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Photo from HighJinx' website.

Innovators and community-builders to be recognized at the first Ottawa Social Impact Awards

By Andrew Monro on November 14, 2016

Andrew Monro is Apt613’s correspondent at Impact Hub Ottawa, writing about the many innovators that call Hub home. Hub is a co-working space at 71 Bank Street for projects with a positive local and global impact.


Ottawa has a reputation for being a government town, and the home of just about every association and national organization in the country. But did you also know that our city is also home to a multitude of social enterprises and community initiatives that are working hard to grow and nurture our city?

The City of Ottawa has partnered up with Impact Hub Ottawa to create the Ottawa Social Impact Awards, recognizing our community leaders who are making creating positive impact through their enterprises and initiatives. The aim of the awards is highlight their work and recognize the innovation that they bring to our nation’s capital.

This is first year of the Awards, and Ottawans took the opportunity to nominate a myriad of organizations: almost 50. People then had until November 4th to vote for which ones they believe excel in one of  two categories: social enterprises and community initiatives.

The votes are now in, and here is the 10 nominees that made the shortlist:

Dandelion Dance Company

A charitable non-profit that runs programming for young women and girls from all backgrounds to express their creativity through dance. In doing so, Dandelion strives to help them grow as independent, empathetic, strong, and engaged individuals.

We are stronger together🌳

A photo posted by Dandelion Dance Company (@dandeliondancecompany) on


HighJinx

HIghJinx is one community resource centre, one part eclectic shop, one part clubhouse, and one part food bank (there are probably a couple other parts in their too). The aim of the enterprise is almost like a community hub, bringing together the community so everyone can get what they need and give what they can, as well as providing a space for people to talk and listen.

Little Voice The Book

Little Voice is a children’s book that engages the reader to listen the voice inside of themselves as a source inspiration and hope. The book’s creators have since built a social enterprise around it, supporting the work of the Alzheimer’s Society of Canada.

Ottawa Tool Library

Most libraries exist to loan books to people, tool libraries loan tools. The Ottawa Tool Library is a veritable wall-to-wall arsenal of hand and power tools, gardening equipment and kitchen appliances. Instead of buying tools for one-off projects or tasks, you can become a member of OTL and borrow all manner of devices – they even offer classes to show you how to use them.

#ingaborga came to visit us at the #toollibrary today! 🐶 #librarydog

A photo posted by Ottawa Tool Library (@yowtoollibrary) on

SuraiTea

An online tea store start-up with a social conscience, SuraiTea started this year as a business that creates social change by supporting Syrian refugees in Canada. Their sales of jasmine tea (jasmine is a flower native to Syria) are used to support new refugees in their resettlement.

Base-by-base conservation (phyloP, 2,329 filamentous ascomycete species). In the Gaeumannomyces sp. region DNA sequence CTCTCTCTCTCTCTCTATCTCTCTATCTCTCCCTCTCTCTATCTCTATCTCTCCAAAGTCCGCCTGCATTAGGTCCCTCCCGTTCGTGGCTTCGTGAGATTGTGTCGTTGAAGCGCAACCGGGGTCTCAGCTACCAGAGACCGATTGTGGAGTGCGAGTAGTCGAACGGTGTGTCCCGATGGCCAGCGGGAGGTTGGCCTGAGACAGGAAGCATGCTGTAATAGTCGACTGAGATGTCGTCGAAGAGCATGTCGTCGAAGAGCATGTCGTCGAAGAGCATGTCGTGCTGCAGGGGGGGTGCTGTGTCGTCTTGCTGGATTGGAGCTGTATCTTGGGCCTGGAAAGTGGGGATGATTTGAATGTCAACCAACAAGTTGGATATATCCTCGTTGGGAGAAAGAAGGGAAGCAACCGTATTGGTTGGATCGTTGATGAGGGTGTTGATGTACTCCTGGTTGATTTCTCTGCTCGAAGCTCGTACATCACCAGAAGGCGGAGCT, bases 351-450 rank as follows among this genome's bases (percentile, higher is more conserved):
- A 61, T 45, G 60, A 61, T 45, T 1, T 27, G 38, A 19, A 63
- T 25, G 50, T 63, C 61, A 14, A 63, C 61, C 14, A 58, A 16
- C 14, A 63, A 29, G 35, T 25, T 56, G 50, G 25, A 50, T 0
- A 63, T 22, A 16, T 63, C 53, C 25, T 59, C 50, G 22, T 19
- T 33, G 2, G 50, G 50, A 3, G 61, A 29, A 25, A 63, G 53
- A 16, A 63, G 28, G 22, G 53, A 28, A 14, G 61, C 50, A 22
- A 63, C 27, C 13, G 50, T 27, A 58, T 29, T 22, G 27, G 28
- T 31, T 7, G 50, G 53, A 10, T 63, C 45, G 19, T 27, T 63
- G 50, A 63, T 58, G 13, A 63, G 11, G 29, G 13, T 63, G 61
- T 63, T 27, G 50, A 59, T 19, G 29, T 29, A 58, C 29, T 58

Enactus uOttawa

Enactus is an international organization of students using entrepreneurship and business development to creating lasting social impact. The University of Ottawa chapter is now one of the newest branches of the organization, creating projects around everything from providing fresh produce in urban centres to job creation for people experiencing homelessless.

Helping With Furniture

A charitable non-profit that sources donated furniture and household items, and providing what they collect to in-need families, particularly new immigrants, refugees and those domestically displaced due to violence or natural disasters. They are supported by many volunteers as well as several organizations and businesses who provide them with the resources and equipment to move furniture throughout Ottawa.

Ottawa Redblacks Cheer & Dance Team

You will have seen them if you’ve ever been to a Redblacks game, and they have contributed enormous amounts of time and energy into helping our community. From running and participating in various charitable events from Gatineau to Pembroke, they have given spirit, and a helping hand, in Ottawa and beyond.

Ottawa Rock Camp for Girls

A non-profit that provides musically-oriented programs for teenage girls, working to foster empowerment, a strong sense of community, an acceptance of others, and fun! ORCG wants to help girls and women realize their music dreams while also building community through collaboration and equality.

The Changers Ottawa

The Changers Ottawa is a non-profit that provides programming and services for at-risk youth in Ottawa. Their focus is on helping these young people create positive change, both for themselves and the community. This is done by helping them build resiliency, self-respect, and leadership skills through self-reflection, event organizing and dependable access to social support services.

From here, a panel of distinguished judges – Catherine McKenney, City Councillor for Somerset Ward, George Brown, former President of the Ottawa Community Loan Fund and former City Councillor, and Martina Buchal, Coordinating Ambassador for the young leader global forum One Young World – will review the nominees, and Mayor Jim Watson will announce the two winners at the Museum of Nature on November 17th.

Apt613 will be featuring the two winners in future articles, so stay tuned!

In the mean time, check out the Awards album to see all the photos and stories of each of the shortlist nominees.